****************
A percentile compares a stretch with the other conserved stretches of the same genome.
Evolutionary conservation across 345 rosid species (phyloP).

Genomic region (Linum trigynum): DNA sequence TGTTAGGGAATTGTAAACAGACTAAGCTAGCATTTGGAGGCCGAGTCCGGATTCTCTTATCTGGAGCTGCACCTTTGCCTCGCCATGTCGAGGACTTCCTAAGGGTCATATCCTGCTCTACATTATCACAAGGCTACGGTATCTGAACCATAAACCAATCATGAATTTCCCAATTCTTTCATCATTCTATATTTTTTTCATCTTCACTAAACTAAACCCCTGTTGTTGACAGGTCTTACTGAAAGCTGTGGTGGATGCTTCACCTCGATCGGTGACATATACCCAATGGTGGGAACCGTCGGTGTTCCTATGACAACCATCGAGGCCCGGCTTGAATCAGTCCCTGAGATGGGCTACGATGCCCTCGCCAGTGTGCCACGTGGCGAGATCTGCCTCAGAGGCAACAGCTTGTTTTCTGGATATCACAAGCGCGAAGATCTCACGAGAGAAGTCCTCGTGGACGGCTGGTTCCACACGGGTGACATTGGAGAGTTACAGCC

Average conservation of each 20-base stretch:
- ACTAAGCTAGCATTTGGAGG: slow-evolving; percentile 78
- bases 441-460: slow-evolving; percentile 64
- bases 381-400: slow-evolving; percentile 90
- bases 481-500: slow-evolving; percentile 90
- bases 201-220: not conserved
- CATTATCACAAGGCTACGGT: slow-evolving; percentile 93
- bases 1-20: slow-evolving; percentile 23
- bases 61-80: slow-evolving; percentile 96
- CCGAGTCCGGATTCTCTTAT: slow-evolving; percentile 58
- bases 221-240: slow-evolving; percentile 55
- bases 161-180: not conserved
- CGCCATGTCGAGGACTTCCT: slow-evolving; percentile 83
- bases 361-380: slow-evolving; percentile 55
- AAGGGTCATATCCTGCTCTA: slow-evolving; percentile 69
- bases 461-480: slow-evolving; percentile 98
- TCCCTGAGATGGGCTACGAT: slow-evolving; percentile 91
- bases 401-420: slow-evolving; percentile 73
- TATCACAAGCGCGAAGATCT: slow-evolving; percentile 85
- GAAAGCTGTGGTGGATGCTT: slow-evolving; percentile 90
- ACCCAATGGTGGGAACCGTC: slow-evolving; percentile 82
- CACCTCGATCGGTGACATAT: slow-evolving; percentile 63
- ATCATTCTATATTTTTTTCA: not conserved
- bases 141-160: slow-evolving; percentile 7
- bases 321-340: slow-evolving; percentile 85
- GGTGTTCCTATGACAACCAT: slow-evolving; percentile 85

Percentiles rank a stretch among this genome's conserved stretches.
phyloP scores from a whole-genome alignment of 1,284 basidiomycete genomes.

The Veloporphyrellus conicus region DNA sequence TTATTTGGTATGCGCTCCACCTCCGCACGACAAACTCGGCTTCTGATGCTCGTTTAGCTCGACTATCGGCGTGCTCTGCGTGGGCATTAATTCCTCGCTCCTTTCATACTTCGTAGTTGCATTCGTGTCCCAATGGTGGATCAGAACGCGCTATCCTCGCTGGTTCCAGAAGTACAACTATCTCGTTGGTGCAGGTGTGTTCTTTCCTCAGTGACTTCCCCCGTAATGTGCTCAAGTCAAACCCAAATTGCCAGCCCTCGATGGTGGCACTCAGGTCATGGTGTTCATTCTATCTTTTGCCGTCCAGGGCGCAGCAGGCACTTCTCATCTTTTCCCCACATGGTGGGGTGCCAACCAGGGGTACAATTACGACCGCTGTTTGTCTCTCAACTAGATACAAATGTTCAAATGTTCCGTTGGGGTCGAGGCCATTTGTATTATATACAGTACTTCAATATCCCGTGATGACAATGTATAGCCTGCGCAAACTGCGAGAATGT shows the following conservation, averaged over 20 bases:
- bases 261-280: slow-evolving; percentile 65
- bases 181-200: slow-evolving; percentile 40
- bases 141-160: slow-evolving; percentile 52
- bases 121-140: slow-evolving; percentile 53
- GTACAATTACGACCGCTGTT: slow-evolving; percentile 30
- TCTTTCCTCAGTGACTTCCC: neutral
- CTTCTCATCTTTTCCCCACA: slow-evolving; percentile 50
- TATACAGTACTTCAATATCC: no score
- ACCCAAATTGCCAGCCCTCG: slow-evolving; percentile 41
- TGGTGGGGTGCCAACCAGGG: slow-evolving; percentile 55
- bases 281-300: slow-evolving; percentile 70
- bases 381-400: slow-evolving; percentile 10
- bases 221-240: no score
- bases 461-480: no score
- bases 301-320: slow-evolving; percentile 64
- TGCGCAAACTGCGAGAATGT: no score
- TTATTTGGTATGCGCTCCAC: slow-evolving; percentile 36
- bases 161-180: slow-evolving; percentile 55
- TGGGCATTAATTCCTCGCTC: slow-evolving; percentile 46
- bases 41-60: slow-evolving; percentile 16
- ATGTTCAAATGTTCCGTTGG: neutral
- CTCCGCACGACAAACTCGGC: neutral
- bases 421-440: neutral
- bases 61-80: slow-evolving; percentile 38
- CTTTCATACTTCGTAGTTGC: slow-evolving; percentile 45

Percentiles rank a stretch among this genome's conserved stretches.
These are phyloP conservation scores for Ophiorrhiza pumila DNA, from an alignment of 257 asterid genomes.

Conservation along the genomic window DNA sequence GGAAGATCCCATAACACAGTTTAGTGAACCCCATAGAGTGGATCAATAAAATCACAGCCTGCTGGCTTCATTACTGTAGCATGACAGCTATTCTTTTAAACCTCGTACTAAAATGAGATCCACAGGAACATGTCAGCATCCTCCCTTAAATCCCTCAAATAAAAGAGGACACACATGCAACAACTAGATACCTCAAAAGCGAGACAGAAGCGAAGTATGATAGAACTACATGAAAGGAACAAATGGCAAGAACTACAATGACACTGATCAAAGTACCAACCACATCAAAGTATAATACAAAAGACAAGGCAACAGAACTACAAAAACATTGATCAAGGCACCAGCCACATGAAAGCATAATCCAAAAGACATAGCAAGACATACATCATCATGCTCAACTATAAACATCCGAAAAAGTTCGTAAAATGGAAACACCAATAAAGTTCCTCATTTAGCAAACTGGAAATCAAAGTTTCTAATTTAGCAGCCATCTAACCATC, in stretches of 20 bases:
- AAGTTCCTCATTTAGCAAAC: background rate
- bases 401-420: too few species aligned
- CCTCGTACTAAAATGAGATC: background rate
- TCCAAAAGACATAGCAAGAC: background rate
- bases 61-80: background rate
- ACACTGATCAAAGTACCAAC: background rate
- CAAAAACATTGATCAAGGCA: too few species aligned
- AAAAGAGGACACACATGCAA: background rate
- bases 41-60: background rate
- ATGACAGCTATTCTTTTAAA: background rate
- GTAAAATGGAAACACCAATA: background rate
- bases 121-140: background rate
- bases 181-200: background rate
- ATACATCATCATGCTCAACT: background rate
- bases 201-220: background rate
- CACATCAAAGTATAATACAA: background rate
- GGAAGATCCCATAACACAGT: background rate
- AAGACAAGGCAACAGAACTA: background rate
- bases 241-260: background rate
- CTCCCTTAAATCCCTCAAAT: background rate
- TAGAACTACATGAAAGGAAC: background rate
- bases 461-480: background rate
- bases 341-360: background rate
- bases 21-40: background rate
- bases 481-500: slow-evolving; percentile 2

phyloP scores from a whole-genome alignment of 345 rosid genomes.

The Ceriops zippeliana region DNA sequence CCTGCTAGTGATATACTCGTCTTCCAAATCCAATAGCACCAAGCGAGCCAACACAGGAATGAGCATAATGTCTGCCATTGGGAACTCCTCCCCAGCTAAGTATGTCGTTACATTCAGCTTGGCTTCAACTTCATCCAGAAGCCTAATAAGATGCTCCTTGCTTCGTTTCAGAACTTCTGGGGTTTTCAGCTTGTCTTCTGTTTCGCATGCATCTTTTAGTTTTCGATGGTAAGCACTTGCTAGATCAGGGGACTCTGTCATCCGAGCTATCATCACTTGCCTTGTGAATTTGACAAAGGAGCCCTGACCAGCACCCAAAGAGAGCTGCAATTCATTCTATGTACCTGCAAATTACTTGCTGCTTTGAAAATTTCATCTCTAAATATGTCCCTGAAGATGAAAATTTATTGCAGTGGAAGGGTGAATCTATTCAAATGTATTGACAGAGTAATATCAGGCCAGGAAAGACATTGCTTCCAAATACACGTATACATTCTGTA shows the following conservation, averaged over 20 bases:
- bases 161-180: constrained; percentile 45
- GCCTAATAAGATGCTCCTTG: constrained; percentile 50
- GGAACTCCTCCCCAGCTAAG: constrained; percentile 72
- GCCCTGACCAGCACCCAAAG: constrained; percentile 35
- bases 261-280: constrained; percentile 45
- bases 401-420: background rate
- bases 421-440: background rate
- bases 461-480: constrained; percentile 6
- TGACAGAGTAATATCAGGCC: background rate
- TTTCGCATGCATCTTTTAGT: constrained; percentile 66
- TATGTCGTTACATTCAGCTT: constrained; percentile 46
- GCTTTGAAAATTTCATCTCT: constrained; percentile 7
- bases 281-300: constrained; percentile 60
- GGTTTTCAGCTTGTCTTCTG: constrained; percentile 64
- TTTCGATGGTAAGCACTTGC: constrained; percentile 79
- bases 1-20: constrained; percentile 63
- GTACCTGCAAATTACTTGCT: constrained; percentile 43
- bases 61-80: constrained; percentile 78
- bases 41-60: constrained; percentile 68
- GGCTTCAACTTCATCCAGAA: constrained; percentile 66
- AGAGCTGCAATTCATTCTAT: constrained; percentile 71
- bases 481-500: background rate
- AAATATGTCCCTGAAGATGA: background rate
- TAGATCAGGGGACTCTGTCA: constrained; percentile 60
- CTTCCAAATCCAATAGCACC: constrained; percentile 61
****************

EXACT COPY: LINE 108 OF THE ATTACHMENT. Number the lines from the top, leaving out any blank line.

- AGAGCTGCAATTCATTCTAT: constrained; percentile 71